Monday Jan 04, 2021
More than 200 Google employees in the United States have formed a workers' union culminating years of activism that presents a benchhead for labour organisations in the "staunchly anti-union Silicon Valley".
In an opinion piece published in The New York Times, elected members Parul Koul and Chewy Shaw said the “Alphabet Workers Union” aims to ensure that employees work at a fair wage, without fear of abuse, retaliation or discrimination, the union heads wrote.
"On November 1, 2018, some 20,000 Google employees, along with employees of Waymo, Verily and other Alphabet companies, stopped working and walked off the job in cities around the world," read the op-ed. "We'd had enough."
The union leaders said Alphabet had been dismissing employees' concerns for "far too long".
"Our bosses have collaborated with repressive governments around the world," they wrote. "They have developed artificial intelligence technology for use by the Department of Defense and profited from ads by a hate group. They have failed to make the changes necessary to meaningfully address our retention issues with people of colour."
The union leaders said that "Alphabet continues to crack down on those who dare to speak out, and keep workers from speaking on sensitive and publicly important topics, like antitrust and monopoly power".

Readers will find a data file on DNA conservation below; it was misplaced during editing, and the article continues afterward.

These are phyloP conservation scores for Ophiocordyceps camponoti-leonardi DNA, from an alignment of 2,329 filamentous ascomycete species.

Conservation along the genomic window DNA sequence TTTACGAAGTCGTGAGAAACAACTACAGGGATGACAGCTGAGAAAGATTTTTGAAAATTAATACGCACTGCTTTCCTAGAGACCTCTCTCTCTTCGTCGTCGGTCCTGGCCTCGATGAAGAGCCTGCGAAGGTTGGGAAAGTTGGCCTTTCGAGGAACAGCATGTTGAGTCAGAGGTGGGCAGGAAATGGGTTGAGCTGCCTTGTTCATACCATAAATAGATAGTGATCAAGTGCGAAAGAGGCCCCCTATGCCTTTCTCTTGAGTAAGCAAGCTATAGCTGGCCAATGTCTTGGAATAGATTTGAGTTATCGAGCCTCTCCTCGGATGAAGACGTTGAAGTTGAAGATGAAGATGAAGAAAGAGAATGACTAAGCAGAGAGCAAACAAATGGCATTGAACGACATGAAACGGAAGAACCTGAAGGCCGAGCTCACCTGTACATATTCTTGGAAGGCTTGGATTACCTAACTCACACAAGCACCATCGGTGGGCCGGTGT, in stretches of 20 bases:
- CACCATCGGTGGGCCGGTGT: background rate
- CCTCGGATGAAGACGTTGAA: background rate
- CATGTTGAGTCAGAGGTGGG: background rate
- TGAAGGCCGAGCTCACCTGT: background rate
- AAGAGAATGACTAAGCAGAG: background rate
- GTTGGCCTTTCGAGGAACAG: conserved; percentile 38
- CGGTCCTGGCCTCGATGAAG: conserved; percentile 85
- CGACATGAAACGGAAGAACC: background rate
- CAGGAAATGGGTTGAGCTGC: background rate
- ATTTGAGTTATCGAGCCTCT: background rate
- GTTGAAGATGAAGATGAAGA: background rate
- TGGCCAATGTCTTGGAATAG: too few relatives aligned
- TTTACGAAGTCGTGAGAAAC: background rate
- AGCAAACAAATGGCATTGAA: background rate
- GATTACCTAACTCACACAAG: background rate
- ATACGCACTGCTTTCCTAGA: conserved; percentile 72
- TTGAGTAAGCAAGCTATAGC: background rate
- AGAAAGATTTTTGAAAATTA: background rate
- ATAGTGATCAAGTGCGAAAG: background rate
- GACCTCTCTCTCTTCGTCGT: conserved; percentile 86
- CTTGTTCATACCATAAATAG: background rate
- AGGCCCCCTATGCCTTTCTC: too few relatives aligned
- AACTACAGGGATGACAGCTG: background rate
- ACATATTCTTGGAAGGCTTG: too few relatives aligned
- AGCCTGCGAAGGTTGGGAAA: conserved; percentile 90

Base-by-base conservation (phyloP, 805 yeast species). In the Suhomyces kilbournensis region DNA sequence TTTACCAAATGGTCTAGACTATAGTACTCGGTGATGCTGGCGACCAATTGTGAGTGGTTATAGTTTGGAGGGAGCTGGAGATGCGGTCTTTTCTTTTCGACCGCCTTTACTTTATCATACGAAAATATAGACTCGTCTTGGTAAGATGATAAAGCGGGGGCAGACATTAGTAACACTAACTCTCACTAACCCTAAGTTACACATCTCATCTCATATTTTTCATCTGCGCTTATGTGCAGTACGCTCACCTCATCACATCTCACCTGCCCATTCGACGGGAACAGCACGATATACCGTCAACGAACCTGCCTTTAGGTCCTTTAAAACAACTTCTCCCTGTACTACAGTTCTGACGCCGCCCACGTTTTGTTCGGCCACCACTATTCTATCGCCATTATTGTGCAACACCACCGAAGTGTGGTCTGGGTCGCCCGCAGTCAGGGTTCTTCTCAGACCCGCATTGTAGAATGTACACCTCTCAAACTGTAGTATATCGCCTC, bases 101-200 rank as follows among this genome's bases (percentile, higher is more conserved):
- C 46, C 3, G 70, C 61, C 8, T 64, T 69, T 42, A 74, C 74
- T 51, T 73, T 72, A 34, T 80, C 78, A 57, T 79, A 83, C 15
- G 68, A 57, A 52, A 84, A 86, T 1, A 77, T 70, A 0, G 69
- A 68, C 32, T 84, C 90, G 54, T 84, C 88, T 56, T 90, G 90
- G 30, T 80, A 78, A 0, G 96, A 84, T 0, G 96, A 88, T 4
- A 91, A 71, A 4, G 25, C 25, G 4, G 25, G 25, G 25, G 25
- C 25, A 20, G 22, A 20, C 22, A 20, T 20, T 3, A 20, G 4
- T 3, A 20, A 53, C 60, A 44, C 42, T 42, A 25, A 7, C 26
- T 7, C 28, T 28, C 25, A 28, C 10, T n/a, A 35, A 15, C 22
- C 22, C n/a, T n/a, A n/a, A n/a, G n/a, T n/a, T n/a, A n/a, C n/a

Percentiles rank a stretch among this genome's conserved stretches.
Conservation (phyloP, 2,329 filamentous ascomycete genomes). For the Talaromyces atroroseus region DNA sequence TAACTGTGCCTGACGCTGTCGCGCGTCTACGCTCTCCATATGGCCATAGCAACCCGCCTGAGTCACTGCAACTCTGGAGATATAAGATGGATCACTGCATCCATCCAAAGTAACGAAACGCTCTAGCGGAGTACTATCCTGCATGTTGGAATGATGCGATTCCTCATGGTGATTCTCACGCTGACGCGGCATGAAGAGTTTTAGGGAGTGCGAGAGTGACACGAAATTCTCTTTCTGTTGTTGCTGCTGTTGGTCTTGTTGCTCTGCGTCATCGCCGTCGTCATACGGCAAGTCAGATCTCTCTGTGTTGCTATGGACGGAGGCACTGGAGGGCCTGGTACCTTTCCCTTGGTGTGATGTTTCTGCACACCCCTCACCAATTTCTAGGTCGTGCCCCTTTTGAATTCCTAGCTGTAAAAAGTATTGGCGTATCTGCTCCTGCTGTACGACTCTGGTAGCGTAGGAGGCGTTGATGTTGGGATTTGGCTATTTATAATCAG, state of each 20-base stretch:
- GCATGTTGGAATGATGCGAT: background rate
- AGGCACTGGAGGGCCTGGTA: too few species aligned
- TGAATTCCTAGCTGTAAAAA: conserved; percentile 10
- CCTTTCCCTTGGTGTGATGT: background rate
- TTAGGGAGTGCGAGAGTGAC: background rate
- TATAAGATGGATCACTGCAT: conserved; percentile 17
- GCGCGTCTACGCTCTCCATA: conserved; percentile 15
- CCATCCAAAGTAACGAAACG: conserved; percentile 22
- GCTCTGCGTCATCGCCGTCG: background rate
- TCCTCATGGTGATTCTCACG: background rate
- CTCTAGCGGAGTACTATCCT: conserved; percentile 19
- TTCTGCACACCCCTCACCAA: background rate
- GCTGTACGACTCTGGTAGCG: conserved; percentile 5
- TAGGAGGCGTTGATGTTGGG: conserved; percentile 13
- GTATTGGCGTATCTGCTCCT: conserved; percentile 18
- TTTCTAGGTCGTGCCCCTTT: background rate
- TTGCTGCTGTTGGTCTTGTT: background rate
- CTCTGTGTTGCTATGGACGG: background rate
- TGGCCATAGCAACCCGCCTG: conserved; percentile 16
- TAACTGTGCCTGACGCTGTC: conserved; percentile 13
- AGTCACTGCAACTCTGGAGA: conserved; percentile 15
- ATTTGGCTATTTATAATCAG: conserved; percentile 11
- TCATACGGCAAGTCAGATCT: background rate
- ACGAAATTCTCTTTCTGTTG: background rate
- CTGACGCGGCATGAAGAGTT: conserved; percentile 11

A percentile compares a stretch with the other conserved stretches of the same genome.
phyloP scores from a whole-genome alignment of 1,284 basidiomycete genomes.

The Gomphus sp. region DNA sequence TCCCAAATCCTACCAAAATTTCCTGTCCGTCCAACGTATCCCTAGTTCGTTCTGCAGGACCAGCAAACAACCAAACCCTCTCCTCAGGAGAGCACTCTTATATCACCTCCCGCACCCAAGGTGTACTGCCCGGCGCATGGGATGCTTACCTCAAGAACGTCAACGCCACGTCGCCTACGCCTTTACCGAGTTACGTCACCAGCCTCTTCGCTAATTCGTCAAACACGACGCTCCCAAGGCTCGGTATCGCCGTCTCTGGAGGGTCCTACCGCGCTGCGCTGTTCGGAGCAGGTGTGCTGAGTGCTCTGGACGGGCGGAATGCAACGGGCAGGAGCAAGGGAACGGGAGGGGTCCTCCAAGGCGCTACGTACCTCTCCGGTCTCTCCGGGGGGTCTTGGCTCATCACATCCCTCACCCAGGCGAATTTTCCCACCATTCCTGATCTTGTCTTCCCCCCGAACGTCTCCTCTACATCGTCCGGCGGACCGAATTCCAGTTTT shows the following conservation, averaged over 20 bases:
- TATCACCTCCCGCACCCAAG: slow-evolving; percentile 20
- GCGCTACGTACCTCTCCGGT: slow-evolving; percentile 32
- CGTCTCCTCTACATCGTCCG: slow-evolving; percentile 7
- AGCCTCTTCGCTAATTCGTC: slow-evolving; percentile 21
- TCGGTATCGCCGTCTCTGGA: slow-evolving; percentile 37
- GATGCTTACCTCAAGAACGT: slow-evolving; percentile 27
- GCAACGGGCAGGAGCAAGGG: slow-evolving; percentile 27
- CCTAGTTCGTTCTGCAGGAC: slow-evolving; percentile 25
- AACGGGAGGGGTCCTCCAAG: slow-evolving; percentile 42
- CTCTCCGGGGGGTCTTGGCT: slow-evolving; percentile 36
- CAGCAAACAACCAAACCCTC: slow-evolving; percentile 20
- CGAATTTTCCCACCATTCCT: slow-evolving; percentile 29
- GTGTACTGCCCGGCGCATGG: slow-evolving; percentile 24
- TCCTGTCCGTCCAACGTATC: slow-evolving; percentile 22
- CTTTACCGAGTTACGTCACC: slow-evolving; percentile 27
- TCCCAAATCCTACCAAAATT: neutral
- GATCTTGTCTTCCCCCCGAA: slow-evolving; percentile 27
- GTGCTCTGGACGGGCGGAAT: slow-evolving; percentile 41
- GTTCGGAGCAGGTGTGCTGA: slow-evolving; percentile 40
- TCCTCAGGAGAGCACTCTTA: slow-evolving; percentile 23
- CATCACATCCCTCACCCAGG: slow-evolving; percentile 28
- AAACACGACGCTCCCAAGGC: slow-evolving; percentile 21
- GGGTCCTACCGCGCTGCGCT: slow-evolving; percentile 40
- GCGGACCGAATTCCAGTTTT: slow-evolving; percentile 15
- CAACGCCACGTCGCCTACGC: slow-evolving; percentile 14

"For a handful of wealthy executives, this discrimination and unethical working environment are working as intended, at the cost of workers with less institutional power, especially Black, brown, queer, trans, disabled, and women workers," they wrote.
"Each time workers organise to demand change, Alphabet’s executives make token promises, doing the bare minimum in the hopes of placating workers."
Kara Silverstein, Google’s director of people operations, said: “We’ve always worked hard to create a supportive and rewarding workplace for our workforce. Of course, our employees have protected labor rights that we support. But as we’ve always done, we’ll continue engaging directly with all our employees.”